Interlude Chapter: Confessions on **Gina
Gina was my very first best friend. She lived only one street away from me in a freshly painted white house with sculptures and multi-colored and aligned flowers adorned outside. The inside was even more glorious and beautiful with the latest technological gadgets, most modern furniture, fancy paintings, other glittering assortments, and toys galore that made me gape and gasp. The beauty and comfort of her home and life seemed to sharply contrast with mine. I will never remember how Gina came into my life, but I will always believe that she came when I needed someone to introduce me to the magic and wonders of a childhood life.
Our friendship began with our love for the “Baby-Sitters Club” book series. We were so obsessed that we came up with the idea to create our own baby-sitting agency. We went from door-to-door to promote our agency. Our neighbors looked at us with an amused gleam in their eyes and nodded agreeably when we explained our agency and our childcare services. A day later, we gave up this idea and returned to reading and swooning over the characters in the book series.
Our friendship manifested into other small and treasured moments. Gina said I taught her how to curse. When she announced the foul word for the first time, she was rewarded with a harsh scolding. She said I taught her how to blow the largest bubble out of a sugary and syrupy wad of pink Bubblicious bubble gum. She claimed I was a crybaby when I dropped a bowling ball on my foot at her bowling ball birthday party and howled and bawled like a banshee. According to her, I refused soothing comfort and threw such a severe tantrum that I was forced to return home instead of enjoy the rest of her party. Gina was the one to try to teach me to skateboard. I was wobbly placed on her fluorescent pink skateboard and I went sprawled on the pavement after she merely gave my body a gentle nudge. I cried, and she picked me up again. Even back then, she was able to pick up the pieces that I believed were left to stay there in all their shards.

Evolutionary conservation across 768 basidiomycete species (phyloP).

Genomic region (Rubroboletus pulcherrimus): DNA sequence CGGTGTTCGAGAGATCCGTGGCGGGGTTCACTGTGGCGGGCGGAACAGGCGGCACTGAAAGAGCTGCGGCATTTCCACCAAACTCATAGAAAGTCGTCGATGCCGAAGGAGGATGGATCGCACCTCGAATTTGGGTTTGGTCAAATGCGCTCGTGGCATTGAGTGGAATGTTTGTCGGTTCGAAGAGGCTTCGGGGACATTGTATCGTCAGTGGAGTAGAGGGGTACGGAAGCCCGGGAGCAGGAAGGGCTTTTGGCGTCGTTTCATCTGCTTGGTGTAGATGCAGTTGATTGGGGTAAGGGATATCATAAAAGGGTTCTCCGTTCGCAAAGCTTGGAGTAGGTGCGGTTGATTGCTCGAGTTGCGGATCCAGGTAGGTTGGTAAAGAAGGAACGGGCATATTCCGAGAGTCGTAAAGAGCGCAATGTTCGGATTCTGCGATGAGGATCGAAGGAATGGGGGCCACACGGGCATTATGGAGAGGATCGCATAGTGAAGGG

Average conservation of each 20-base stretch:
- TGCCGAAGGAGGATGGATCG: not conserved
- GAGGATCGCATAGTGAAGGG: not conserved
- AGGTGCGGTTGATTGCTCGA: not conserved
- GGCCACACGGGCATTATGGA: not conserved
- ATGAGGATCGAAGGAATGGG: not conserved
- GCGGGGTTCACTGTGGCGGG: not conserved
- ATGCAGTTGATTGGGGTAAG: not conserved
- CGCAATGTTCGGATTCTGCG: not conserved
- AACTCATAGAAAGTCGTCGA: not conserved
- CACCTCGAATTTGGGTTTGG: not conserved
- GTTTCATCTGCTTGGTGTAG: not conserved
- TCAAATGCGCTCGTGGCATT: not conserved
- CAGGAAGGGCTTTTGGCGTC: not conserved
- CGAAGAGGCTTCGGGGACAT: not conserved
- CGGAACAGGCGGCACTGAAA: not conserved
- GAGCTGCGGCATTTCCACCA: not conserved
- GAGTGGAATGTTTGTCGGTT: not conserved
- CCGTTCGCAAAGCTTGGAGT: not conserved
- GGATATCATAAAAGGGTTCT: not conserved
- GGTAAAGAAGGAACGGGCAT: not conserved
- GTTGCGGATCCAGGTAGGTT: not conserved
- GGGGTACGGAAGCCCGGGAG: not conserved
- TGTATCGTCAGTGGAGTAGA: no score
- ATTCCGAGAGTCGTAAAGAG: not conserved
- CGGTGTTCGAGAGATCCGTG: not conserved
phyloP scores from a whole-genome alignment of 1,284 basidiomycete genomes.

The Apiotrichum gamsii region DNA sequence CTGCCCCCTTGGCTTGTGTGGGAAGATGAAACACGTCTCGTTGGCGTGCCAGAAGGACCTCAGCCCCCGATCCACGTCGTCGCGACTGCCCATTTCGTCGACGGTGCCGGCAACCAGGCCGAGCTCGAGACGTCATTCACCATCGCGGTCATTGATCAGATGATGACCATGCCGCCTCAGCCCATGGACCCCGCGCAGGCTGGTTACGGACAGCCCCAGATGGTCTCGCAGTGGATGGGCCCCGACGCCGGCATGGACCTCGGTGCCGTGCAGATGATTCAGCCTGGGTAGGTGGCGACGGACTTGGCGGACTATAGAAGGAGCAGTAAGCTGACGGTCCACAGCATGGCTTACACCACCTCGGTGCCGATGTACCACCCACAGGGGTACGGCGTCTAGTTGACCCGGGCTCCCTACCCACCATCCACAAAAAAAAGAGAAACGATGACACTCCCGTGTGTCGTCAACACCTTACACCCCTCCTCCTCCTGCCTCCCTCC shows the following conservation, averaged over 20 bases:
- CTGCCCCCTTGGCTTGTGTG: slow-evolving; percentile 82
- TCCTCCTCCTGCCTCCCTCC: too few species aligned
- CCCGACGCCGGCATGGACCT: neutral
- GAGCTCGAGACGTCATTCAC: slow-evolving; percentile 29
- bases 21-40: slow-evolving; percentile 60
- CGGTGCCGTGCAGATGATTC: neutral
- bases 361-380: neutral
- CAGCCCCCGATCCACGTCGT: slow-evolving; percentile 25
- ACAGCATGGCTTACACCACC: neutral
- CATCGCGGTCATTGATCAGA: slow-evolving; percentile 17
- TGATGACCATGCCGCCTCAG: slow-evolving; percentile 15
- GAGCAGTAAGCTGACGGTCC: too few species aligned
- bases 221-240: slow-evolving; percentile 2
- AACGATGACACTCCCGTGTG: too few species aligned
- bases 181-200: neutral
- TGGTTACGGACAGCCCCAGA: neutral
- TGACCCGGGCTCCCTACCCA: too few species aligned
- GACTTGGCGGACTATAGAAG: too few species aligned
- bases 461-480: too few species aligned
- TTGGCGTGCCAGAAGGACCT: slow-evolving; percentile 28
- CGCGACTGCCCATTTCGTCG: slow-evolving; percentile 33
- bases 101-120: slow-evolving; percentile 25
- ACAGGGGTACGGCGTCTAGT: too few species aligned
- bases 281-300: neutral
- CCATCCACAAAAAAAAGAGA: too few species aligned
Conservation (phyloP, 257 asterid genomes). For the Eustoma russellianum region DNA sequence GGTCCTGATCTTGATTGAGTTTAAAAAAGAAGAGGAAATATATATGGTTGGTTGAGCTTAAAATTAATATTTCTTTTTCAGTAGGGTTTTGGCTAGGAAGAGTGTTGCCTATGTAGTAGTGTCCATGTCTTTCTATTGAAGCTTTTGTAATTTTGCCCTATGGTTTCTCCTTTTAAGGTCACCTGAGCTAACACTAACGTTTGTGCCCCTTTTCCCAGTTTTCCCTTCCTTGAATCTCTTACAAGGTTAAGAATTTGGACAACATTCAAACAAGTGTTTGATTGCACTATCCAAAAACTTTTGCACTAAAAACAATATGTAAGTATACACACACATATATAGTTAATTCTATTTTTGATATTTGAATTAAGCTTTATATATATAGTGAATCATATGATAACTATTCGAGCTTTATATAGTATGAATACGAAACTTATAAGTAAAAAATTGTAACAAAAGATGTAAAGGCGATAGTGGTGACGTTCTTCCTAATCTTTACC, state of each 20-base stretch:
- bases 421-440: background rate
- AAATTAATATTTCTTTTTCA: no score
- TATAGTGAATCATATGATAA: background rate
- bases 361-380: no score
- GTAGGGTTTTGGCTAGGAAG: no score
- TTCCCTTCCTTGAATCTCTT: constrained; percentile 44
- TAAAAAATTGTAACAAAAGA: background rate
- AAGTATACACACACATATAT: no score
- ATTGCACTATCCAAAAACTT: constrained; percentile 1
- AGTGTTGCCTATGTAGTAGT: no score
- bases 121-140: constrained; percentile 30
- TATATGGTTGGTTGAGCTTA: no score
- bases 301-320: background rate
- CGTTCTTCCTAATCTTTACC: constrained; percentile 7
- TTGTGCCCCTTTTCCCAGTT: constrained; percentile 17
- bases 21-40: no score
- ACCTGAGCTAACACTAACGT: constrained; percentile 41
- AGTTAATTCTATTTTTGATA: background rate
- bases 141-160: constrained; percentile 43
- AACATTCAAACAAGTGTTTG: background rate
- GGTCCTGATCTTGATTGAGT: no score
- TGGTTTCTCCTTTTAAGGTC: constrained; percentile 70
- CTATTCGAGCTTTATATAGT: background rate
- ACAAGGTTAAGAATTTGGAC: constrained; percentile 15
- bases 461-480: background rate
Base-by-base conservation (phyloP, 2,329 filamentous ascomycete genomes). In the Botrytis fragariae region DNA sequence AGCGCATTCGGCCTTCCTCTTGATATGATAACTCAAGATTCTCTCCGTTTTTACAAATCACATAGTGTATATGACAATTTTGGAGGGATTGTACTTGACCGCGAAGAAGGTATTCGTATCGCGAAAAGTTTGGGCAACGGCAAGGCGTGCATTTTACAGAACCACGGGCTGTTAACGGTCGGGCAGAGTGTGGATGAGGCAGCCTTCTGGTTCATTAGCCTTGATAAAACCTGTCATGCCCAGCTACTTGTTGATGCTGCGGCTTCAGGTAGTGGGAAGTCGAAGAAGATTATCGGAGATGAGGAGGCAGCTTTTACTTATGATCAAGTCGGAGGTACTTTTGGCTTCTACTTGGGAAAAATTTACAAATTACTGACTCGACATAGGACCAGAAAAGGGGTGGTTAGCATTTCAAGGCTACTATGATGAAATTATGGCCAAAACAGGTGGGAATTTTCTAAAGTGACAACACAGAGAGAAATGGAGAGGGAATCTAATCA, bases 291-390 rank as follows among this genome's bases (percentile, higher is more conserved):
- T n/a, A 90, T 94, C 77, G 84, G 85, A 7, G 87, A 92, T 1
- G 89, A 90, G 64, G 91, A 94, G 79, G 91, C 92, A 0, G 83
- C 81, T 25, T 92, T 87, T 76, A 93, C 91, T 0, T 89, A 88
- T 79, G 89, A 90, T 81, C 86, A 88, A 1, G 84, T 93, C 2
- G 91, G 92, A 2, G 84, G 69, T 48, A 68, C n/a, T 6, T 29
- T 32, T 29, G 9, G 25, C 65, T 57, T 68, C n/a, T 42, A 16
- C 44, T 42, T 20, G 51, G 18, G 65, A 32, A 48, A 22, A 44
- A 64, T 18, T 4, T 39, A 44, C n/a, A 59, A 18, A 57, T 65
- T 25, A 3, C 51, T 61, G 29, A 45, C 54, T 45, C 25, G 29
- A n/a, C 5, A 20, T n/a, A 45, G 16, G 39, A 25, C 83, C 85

Gina hid me in her basement from my sister when my sister was performing her sisterly duty of picking me up from my friend’s home. As I crouched in the dark in Gina’s basement, I eyed her drum set and toys, stuffed animals, and trinkets decked out haphazardly on the floor. I thought that it would be so wonderful if I could stay there in the basement forever. I heard Gina say to my sister in a confident and high-pitched voice as she guarded the door: “Mary’s not here. I don’t know what happened to her.” I grinned at her announcement, hugged my knees, and closed my eyes. I could already see Gina and I just playing with toys forever. My sister snapped: “I know she’s in there. Open the door.” Before Gina could say anything, my sister turned the knob, yanked hard on the door, and dragged me out. I squirmed and whined all the way back home with my sister’s iron hold grip on my wrist.
There was only one very distinct memory I had of us that meant the most to me. Gina and I had a tradition of walking each other back and forth and side by side to each other’s houses because we never wanted our time together to end. It did not matter if we were wearing bulky parkas and had our tongues stuck out to catch the falling ticklish snowflakes or if gusts of heavy winds whirled dark red and orange autumn leaves around our ankles. It did not matter if the heat from the sun burnt us or if the bees chased us as the first bud of flowers bloomed when Spring arrived. No matter the season, we methodically walked back and forth and side by side. When we finally arrived at the other person’s home, one of us said: “Okay, now it is my turn to walk you back home.”